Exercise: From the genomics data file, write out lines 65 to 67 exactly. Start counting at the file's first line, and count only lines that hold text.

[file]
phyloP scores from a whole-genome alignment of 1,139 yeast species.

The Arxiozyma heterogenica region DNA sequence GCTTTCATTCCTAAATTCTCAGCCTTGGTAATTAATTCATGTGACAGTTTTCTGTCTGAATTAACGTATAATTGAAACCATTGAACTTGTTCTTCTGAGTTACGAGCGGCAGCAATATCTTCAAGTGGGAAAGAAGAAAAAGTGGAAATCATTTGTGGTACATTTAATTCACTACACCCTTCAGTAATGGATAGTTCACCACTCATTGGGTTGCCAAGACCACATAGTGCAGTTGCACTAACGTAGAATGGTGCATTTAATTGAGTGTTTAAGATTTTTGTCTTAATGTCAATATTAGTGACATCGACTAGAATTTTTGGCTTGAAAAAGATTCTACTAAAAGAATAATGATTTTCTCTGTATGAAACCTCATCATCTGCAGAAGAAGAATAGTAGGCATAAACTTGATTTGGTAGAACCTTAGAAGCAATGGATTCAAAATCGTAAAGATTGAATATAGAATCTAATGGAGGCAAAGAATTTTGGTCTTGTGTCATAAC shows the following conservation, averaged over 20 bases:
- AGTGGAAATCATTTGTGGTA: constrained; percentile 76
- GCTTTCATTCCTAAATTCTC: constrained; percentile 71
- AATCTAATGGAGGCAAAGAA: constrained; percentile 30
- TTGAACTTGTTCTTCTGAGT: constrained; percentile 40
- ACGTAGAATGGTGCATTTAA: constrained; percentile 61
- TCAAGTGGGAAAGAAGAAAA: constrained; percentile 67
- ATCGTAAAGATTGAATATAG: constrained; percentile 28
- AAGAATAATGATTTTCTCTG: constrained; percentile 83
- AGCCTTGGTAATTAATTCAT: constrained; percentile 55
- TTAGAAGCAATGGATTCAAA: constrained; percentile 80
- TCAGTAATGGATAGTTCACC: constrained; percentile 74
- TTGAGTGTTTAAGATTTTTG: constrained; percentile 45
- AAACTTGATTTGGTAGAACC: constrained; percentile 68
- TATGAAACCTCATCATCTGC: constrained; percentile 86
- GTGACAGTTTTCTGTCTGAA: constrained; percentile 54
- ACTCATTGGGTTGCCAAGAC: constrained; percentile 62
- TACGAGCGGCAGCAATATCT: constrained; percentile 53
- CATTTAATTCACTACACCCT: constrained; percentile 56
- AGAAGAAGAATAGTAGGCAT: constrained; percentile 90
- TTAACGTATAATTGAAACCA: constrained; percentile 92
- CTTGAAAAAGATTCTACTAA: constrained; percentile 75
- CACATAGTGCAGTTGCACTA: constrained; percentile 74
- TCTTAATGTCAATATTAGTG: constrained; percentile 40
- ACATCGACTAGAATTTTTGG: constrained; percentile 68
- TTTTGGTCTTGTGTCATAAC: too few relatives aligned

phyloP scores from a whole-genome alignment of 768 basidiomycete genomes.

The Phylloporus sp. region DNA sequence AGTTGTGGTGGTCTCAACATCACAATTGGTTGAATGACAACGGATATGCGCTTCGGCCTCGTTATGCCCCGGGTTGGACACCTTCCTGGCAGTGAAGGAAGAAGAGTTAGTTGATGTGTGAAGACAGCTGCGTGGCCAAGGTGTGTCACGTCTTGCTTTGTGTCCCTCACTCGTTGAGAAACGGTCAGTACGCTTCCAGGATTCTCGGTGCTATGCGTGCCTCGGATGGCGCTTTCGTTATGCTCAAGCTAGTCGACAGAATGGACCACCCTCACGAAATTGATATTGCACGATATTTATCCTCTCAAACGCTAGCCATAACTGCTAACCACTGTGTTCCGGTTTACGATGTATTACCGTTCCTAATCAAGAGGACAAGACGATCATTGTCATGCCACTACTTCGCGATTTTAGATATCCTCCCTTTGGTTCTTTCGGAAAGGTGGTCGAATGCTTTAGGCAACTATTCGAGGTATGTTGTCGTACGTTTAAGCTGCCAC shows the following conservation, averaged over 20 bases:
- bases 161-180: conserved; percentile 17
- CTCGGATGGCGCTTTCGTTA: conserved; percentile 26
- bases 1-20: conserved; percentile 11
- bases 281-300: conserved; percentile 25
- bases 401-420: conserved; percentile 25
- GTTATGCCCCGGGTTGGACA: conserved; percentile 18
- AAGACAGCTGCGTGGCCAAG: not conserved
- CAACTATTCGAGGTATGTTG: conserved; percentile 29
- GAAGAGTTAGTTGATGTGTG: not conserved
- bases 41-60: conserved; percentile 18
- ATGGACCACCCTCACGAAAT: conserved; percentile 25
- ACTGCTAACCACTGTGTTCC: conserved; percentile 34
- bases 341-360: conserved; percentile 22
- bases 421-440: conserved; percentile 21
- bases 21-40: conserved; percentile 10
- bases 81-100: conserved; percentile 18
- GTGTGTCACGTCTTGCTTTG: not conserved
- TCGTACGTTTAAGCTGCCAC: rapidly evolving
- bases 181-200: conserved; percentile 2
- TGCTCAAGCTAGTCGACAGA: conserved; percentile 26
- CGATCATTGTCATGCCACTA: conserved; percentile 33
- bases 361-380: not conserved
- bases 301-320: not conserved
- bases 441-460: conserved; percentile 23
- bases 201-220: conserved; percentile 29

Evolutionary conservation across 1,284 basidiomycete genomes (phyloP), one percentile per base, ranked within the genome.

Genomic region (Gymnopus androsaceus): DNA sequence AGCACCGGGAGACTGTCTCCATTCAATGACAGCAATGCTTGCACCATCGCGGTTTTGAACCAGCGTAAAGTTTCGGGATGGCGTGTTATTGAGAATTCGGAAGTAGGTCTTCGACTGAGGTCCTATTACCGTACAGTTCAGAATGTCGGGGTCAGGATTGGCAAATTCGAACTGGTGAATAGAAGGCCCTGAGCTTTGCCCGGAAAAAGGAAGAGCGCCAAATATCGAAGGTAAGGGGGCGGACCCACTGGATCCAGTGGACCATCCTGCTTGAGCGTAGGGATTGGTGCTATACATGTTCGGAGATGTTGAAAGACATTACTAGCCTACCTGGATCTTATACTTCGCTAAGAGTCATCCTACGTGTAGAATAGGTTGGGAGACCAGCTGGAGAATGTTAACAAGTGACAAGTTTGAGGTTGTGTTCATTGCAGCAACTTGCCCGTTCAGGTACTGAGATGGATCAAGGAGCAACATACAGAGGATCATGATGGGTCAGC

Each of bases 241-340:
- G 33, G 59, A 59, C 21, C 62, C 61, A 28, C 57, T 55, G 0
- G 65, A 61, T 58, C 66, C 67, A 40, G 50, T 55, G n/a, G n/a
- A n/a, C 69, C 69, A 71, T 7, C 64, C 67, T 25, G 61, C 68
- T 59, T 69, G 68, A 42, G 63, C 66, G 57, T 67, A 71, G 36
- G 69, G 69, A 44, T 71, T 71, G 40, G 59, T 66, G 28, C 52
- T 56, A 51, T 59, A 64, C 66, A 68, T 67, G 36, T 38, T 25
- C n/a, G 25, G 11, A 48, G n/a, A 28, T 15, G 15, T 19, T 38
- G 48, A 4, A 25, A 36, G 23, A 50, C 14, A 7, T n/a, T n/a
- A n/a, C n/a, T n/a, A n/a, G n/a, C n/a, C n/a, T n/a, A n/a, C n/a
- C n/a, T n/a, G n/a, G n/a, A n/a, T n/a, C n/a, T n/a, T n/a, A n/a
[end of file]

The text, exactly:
- G 48, A 4, A 25, A 36, G 23, A 50, C 14, A 7, T n/a, T n/a
- A n/a, C n/a, T n/a, A n/a, G n/a, C n/a, C n/a, T n/a, A n/a, C n/a
- C n/a, T n/a, G n/a, G n/a, A n/a, T n/a, C n/a, T n/a, T n/a, A n/a